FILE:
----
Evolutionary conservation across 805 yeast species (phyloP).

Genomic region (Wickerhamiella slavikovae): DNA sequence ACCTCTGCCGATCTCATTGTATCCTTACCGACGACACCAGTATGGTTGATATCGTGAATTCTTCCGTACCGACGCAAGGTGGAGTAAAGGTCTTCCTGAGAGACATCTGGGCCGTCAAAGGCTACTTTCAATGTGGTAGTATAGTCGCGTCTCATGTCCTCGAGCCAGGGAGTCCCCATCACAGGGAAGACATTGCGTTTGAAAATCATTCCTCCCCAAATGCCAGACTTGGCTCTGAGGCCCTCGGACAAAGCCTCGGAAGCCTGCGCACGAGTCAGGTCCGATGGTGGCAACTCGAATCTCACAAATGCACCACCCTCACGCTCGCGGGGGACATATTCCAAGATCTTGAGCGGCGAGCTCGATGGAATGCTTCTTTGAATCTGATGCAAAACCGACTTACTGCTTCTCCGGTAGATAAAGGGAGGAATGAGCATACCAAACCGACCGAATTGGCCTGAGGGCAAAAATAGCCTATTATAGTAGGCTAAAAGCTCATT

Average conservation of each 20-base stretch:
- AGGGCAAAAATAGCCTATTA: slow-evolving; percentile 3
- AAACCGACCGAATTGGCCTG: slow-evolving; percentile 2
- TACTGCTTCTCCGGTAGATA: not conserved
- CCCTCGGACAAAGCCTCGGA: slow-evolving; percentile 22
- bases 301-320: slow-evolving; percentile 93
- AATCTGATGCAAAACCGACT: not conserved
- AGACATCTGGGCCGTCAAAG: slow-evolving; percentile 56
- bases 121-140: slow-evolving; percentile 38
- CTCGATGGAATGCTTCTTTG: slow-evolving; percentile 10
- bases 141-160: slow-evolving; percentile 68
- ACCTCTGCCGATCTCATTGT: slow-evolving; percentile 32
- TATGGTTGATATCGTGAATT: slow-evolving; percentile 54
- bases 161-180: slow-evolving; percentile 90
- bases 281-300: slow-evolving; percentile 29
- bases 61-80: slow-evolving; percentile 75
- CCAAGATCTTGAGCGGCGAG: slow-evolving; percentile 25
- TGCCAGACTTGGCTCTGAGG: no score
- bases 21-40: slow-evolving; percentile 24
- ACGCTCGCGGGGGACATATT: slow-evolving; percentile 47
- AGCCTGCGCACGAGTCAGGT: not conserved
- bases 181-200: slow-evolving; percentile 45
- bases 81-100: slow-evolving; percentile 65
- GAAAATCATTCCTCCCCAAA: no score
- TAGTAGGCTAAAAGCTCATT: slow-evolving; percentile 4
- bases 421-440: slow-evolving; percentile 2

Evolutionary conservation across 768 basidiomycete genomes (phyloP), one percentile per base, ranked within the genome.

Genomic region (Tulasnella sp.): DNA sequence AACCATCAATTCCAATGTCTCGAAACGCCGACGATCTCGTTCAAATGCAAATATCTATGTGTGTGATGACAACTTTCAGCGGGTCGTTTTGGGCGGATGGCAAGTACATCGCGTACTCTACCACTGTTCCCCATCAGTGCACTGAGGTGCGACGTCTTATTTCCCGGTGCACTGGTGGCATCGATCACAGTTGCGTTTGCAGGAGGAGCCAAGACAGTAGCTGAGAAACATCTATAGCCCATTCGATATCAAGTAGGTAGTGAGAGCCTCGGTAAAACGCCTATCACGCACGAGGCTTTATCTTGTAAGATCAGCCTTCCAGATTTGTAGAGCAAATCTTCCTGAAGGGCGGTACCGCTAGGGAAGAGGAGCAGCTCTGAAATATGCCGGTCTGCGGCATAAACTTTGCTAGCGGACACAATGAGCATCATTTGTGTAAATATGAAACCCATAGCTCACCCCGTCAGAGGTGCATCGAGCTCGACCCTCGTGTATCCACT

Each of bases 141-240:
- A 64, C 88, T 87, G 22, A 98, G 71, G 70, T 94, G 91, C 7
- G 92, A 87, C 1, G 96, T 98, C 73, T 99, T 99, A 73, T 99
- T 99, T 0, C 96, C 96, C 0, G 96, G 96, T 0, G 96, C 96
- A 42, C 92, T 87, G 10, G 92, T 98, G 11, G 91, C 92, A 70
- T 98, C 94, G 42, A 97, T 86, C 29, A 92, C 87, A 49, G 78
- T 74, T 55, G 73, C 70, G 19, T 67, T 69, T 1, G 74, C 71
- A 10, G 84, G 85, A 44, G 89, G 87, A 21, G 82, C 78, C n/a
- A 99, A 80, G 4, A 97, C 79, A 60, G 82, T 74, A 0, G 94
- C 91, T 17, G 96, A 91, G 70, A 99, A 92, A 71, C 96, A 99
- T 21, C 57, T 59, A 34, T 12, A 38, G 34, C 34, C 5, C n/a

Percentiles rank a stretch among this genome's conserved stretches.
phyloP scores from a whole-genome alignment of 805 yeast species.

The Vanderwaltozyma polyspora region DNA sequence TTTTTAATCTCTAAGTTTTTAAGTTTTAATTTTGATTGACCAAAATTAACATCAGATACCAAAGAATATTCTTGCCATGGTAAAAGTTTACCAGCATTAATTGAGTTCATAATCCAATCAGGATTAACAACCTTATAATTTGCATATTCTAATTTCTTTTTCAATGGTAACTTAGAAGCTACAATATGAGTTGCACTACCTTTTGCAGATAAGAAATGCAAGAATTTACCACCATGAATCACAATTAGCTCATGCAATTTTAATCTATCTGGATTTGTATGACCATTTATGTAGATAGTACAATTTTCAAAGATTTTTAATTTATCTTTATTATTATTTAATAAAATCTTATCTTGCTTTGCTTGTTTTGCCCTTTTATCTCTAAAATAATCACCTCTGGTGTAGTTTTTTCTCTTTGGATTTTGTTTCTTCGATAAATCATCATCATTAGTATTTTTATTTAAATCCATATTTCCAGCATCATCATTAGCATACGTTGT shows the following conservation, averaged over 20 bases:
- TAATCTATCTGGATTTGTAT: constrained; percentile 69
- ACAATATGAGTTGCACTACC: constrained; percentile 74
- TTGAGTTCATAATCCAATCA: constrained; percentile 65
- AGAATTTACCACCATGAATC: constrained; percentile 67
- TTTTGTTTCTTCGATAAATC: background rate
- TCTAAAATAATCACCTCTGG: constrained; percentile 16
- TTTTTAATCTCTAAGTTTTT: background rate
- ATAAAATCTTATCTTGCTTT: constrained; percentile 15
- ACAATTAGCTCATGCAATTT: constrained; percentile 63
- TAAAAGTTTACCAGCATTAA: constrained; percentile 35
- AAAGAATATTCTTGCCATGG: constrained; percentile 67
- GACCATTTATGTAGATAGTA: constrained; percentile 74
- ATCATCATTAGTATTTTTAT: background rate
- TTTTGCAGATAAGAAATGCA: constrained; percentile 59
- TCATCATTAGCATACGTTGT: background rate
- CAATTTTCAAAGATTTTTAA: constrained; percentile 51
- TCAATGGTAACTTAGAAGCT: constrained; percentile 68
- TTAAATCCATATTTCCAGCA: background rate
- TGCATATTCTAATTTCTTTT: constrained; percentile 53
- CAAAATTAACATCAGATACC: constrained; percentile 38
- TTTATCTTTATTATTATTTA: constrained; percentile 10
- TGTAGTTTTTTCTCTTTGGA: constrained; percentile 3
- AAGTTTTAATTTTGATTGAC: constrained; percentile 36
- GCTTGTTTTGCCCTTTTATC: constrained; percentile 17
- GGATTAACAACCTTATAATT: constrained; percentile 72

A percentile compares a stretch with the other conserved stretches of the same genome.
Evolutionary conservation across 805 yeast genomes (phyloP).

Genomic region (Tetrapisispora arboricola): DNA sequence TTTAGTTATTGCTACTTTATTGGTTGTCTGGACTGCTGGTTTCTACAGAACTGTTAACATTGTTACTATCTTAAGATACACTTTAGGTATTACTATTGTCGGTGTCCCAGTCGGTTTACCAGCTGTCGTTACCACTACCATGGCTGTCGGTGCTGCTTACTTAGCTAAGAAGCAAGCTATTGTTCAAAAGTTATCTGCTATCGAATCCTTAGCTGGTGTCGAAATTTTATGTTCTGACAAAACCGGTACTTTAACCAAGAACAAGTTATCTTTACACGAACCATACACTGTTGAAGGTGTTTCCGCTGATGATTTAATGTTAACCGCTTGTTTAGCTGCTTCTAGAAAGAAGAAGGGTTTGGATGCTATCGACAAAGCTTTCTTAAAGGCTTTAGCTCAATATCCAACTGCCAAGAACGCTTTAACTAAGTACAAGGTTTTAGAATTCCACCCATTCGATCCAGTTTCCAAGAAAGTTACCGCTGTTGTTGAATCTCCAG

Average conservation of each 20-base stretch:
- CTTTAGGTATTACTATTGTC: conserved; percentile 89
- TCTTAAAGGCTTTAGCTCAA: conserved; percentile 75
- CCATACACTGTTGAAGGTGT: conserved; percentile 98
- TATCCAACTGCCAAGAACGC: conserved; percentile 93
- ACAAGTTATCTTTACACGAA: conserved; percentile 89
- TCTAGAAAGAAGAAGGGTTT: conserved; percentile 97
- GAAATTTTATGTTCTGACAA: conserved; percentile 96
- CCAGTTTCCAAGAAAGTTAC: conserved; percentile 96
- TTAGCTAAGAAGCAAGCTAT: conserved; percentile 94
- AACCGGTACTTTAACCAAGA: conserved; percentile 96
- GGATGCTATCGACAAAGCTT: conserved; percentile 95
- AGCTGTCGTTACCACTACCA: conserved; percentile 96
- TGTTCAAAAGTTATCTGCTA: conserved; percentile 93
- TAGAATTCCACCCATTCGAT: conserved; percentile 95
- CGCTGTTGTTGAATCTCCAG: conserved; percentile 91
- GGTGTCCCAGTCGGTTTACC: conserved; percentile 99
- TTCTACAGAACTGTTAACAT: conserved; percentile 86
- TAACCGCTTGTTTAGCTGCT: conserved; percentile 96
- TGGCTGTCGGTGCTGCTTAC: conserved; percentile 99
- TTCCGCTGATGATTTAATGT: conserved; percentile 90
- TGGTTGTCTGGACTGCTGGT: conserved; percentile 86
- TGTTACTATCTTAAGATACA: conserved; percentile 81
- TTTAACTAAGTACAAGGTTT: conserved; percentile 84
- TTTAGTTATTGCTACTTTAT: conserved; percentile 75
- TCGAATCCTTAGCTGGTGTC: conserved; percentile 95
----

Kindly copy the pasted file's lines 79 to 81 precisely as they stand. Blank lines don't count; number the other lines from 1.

- TCTAGAAAGAAGAAGGGTTT: conserved; percentile 97
- GAAATTTTATGTTCTGACAA: conserved; percentile 96
- CCAGTTTCCAAGAAAGTTAC: conserved; percentile 96